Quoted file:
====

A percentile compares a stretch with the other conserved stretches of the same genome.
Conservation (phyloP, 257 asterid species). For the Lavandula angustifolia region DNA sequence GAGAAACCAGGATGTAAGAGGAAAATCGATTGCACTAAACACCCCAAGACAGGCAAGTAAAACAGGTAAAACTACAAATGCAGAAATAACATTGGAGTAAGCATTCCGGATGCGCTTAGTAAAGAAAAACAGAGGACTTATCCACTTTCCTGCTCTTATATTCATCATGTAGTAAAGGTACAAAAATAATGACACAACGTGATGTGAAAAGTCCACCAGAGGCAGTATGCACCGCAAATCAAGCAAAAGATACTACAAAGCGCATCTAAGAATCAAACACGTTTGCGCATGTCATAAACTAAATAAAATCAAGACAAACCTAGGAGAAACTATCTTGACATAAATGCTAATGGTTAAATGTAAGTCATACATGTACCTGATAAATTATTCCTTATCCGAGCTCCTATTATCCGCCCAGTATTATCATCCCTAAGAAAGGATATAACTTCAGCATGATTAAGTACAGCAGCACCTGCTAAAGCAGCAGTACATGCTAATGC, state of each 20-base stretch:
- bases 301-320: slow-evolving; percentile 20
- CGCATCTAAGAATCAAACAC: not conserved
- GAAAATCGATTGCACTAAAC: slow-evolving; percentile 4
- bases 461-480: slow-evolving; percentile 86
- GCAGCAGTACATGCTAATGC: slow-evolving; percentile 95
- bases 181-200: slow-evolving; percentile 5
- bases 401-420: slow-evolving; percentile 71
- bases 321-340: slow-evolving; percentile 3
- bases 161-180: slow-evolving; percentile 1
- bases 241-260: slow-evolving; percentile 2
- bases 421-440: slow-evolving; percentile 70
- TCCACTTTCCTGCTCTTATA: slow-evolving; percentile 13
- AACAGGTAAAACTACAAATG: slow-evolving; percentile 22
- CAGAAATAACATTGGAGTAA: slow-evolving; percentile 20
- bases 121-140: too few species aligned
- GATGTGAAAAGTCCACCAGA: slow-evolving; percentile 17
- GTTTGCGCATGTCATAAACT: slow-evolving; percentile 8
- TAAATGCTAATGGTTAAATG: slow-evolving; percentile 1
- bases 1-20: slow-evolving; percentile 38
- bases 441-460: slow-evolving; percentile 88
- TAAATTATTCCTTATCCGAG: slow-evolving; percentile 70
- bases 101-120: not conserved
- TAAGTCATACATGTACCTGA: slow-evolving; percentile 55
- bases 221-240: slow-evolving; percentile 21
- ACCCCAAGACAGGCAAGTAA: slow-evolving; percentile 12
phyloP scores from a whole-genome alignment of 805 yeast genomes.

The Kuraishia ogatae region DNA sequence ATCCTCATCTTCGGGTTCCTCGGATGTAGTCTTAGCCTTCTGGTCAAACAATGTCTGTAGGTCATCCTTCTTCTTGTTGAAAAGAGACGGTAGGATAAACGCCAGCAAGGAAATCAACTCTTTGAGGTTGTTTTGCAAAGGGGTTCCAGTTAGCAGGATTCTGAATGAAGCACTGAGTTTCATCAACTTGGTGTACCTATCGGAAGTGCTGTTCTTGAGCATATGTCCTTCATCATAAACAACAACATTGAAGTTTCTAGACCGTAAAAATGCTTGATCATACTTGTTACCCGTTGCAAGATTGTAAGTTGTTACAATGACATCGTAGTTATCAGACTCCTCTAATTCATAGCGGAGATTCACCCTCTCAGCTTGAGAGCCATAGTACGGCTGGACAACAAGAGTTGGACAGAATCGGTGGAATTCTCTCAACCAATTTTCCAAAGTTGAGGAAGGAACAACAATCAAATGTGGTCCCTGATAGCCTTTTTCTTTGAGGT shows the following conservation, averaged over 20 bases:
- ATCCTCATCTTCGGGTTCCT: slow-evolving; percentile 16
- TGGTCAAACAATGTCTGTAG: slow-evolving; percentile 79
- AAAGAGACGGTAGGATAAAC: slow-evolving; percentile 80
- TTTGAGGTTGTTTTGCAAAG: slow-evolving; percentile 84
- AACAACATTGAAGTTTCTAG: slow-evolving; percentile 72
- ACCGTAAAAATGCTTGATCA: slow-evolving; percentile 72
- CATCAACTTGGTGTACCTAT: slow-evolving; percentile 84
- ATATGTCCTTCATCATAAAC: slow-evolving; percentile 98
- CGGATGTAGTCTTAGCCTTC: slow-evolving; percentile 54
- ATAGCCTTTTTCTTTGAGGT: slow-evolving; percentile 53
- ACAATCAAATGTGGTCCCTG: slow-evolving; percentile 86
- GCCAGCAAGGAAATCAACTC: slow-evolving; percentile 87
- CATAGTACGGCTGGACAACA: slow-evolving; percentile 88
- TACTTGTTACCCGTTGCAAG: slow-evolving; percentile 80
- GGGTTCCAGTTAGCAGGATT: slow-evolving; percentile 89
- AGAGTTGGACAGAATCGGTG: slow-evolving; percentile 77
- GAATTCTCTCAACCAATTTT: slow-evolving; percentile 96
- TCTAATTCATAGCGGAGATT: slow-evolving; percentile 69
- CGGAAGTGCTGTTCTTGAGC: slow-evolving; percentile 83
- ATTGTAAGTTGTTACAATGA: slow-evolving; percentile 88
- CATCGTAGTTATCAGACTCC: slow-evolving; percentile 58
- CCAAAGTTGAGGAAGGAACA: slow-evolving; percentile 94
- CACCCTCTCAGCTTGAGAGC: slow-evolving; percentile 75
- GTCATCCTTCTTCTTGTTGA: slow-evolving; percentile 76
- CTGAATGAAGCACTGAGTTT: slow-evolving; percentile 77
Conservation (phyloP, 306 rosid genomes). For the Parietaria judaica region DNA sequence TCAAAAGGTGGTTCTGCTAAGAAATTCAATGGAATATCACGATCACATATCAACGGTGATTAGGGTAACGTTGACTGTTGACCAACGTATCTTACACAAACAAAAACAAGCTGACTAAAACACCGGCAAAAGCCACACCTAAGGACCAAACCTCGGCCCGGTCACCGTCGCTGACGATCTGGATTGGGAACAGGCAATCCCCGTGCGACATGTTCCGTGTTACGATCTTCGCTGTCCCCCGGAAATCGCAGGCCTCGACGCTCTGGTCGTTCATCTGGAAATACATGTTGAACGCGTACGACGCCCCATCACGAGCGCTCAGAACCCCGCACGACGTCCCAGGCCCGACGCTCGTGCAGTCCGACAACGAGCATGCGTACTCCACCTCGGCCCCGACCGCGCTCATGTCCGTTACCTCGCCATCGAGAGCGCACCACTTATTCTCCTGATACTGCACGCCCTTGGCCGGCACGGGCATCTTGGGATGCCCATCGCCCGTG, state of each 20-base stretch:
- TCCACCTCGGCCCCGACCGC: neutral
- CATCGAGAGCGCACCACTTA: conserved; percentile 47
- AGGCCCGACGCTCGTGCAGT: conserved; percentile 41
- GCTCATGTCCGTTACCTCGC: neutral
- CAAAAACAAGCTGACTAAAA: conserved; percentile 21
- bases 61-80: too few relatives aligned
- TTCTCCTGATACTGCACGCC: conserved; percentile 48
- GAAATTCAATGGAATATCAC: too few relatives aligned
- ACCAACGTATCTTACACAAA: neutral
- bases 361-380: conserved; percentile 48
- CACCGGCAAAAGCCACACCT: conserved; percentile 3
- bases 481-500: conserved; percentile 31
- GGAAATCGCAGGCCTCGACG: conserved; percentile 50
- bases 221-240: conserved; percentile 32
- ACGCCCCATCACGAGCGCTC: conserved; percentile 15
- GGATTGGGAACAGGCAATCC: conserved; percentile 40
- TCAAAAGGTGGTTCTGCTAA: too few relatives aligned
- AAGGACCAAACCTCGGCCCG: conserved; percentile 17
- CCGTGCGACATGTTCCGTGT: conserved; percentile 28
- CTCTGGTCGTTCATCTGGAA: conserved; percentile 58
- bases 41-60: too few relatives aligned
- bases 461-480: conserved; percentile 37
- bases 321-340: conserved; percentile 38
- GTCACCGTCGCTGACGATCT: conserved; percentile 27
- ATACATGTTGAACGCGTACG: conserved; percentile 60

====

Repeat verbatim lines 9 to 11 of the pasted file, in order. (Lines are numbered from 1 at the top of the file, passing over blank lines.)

- bases 401-420: slow-evolving; percentile 71
- bases 321-340: slow-evolving; percentile 3
- bases 161-180: slow-evolving; percentile 1